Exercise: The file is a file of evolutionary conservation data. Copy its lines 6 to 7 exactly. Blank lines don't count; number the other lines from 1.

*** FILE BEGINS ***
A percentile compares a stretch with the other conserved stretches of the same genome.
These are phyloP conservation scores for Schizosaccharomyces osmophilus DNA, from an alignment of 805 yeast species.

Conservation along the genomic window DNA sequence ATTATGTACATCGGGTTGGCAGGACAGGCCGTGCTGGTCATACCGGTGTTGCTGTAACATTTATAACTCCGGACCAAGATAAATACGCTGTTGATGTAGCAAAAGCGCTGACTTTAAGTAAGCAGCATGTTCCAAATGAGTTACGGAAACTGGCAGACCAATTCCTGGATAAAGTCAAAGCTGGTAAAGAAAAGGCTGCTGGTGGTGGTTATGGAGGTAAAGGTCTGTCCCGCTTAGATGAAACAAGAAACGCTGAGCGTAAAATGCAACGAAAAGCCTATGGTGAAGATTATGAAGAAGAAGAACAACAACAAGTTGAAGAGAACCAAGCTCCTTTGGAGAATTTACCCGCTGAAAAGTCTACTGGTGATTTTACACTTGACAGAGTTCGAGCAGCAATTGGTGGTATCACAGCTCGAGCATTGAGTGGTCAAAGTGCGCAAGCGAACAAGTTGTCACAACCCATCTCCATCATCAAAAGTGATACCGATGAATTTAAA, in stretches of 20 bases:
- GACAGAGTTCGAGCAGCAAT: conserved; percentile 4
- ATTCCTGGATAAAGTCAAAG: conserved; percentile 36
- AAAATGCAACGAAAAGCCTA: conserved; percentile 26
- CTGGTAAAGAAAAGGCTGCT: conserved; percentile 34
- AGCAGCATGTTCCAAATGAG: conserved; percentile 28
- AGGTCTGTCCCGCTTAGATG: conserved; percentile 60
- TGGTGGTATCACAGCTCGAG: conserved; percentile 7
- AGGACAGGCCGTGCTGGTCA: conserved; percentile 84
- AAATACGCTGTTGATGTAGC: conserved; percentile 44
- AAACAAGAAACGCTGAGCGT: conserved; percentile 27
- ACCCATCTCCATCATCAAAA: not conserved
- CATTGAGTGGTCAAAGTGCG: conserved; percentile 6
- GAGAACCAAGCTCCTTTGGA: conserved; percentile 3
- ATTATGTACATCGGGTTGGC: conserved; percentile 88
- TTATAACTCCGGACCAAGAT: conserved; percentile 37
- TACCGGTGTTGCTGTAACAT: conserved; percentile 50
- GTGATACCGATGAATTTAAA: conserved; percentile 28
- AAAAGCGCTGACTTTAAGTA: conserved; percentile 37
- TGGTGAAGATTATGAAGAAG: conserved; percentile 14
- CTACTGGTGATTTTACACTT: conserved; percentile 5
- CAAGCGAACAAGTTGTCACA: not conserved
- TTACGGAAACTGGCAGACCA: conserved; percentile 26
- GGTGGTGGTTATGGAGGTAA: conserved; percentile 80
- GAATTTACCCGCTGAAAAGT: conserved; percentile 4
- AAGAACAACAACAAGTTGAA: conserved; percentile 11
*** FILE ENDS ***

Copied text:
- AAAATGCAACGAAAAGCCTA: conserved; percentile 26
- CTGGTAAAGAAAAGGCTGCT: conserved; percentile 34